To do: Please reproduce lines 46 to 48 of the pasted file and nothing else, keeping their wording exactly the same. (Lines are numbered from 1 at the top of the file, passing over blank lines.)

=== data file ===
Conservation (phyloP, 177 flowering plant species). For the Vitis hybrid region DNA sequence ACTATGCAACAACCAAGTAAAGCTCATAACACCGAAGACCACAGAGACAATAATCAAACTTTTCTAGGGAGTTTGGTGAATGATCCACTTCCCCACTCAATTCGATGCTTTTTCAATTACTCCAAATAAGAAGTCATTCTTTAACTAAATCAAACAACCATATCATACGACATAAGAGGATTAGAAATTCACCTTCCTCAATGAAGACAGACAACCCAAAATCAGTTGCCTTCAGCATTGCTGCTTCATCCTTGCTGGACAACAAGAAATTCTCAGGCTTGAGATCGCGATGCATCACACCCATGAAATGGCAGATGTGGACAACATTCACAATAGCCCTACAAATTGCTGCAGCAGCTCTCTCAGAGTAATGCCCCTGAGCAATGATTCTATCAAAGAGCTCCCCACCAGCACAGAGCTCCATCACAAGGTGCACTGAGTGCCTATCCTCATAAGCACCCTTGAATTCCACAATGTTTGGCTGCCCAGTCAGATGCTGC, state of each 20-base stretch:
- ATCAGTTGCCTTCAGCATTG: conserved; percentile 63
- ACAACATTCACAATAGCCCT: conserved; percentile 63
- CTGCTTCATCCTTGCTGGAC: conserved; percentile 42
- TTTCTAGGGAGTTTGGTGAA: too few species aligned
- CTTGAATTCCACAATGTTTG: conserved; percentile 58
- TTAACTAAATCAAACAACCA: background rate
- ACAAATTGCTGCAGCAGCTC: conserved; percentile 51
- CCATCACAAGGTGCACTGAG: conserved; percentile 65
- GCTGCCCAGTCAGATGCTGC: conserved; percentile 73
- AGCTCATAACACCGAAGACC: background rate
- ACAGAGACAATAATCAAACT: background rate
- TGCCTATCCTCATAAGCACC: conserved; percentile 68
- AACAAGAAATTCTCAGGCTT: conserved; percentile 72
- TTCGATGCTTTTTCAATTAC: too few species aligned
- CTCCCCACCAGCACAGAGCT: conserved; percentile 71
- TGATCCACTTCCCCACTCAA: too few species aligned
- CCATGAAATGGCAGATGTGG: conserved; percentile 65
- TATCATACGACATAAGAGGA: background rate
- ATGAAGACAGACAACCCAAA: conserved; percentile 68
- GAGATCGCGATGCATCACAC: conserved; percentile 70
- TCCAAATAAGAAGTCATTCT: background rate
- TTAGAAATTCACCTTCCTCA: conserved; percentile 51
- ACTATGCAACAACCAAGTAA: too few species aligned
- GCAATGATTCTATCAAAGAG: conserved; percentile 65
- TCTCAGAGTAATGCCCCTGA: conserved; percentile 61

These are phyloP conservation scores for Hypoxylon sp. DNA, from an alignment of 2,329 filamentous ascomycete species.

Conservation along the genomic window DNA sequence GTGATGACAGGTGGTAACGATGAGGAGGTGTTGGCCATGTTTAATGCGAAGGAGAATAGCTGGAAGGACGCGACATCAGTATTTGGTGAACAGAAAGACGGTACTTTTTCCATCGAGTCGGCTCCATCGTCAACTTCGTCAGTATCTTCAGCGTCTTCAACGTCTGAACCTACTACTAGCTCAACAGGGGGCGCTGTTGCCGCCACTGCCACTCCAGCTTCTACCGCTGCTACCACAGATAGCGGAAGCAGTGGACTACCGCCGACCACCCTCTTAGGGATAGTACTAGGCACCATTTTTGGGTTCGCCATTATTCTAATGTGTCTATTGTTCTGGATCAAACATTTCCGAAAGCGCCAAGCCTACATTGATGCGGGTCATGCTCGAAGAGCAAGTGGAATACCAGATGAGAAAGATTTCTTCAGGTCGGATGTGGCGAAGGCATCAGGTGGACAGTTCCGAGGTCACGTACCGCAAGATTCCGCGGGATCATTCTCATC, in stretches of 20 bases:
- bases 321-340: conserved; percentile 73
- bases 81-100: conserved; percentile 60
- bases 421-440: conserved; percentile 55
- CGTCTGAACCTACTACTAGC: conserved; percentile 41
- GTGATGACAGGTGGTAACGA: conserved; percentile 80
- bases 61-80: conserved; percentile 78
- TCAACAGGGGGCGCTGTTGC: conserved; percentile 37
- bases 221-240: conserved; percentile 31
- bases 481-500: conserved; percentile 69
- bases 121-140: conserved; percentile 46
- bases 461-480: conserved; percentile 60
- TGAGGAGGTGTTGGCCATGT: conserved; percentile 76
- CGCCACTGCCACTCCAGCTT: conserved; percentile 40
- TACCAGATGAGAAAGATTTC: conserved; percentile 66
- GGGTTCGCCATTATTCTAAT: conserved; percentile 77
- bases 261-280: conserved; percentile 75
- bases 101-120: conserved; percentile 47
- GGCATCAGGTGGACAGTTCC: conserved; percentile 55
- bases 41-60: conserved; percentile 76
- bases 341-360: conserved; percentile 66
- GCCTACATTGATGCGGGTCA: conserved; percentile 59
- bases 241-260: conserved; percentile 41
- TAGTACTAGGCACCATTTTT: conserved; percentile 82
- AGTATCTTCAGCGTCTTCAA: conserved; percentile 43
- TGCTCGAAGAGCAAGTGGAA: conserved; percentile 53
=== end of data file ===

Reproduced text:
- GGCATCAGGTGGACAGTTCC: conserved; percentile 55
- bases 41-60: conserved; percentile 76
- bases 341-360: conserved; percentile 66